Photo: Ilarni Clark via Facebook
Getting kids to go to sleep is a tough job. But it's especially difficult when your baby will not settle down until he has his special bedtime comfort object: a mannequin head. Yup, for Ilarni Clark's 14-month-old, Harry, the bedtime ritual isn't complete until he can run his hands through the hair of a startlingly realistic mannequin head—and it's just as unsettling as you're imagining.
Take a look:
You're probably (and quite understandably) wondering how this came to be.
This isn't an uncommon issue. Babies are grabby when they're learning to use their hands, and anyone with long locks who has ever held a little one has felt that yank on their scalp, right? It makes sense that some babies—especially those who were breastfed by moms who have long hair—associate the feeling of hair in their hands with comfort and security.
But how is a parent supposed to get anything else done during nap time if they're stuck caught in the iron grip of their sleeping infant? Enter the mannequin head. Desperate to get Harry to sleep, Clark took to Facebook to ask what she could do. Someone suggested she get one of those heads trainee hair dressers use to practice on, and the rest is history.
“He took to it straightaway—he absolutely loves it,” the mom from Sunderland, England, said. “Then it started getting weirder. He carries it around everywhere he goes. He won’t eat his breakfast or his meals unless the doll’s with him.” And she has the photos to back it up:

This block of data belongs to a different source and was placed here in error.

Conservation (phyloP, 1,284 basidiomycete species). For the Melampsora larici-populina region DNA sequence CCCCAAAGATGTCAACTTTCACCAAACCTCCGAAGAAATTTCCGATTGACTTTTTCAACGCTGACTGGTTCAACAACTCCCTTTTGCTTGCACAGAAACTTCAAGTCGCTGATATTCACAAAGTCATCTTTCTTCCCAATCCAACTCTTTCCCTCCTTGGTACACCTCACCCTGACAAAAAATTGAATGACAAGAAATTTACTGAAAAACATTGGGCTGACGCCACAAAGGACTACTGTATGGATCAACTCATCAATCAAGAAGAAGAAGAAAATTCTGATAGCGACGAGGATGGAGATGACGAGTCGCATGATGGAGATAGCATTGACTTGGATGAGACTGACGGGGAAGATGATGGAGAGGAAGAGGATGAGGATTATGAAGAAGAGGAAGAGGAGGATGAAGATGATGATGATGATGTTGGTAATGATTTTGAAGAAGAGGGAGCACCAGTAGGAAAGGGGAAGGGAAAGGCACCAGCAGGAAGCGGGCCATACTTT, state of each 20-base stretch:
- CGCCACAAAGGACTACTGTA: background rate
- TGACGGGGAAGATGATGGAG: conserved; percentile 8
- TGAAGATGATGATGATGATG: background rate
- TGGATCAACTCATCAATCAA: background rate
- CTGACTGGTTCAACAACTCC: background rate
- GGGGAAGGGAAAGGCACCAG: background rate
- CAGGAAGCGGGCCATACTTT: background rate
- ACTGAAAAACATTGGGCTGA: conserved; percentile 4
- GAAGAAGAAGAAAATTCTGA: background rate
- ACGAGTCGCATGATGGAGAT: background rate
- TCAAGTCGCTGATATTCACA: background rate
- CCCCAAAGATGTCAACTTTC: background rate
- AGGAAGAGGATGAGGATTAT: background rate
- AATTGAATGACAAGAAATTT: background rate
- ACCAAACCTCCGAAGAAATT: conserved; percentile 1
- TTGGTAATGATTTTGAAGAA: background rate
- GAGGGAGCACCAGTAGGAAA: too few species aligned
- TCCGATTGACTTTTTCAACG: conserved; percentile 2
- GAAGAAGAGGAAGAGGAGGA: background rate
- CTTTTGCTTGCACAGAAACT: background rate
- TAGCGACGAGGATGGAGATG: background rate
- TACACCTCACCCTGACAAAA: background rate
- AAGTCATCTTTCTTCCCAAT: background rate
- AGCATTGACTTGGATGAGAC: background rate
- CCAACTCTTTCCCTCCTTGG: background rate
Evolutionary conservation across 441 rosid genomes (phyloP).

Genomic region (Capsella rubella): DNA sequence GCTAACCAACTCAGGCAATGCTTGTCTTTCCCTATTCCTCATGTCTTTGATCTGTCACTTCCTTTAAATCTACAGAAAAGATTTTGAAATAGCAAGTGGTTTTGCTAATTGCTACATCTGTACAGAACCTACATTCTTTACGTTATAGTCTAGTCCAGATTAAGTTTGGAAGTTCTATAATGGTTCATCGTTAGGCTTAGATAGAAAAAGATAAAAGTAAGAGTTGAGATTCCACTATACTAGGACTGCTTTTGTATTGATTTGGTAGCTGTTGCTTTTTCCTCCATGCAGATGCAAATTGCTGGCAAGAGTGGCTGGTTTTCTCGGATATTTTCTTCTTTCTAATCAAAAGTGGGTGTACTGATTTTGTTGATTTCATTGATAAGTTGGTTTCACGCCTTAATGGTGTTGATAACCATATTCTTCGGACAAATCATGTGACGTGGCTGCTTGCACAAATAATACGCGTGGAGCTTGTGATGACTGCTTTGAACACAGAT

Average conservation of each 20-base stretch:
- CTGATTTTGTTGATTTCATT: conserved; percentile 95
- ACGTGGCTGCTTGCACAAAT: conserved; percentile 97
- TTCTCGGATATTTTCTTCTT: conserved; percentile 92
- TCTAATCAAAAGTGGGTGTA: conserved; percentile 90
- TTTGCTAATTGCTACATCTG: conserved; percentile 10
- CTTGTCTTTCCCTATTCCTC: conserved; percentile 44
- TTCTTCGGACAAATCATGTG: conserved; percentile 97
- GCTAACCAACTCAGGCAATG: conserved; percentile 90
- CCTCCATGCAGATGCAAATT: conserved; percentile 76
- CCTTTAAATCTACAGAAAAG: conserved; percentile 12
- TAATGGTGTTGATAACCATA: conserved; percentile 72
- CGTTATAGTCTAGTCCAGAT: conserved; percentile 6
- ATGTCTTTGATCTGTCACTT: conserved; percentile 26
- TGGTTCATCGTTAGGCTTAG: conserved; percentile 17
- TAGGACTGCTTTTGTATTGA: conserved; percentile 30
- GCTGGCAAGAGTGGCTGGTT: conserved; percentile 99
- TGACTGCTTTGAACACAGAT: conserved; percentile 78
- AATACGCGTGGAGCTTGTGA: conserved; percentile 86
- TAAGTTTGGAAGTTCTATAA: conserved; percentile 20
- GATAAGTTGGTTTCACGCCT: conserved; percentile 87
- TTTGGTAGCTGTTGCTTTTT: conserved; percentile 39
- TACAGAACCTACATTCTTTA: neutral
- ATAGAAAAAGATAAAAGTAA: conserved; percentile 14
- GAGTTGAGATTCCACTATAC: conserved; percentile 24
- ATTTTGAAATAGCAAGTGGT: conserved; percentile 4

Harry has even named the head Baba, so she's basically a part of the family now. While this may not be the weirdest bedtime soother (a full-size chair in their bed may take the cake), it's definitely on the creepier side and might get you some weird looks in public. Clark even said she's been freaked out by the head on more than one occasion. “I’ve gone over and given the doll a kiss by accident instead of Harry. It takes about half an hour to get back to sleep, because you get such a shock” she said.
For now, the head is the only thing that will let Harry sleep, so that occasional shock may just be the new normal for this, uh, innovative family.
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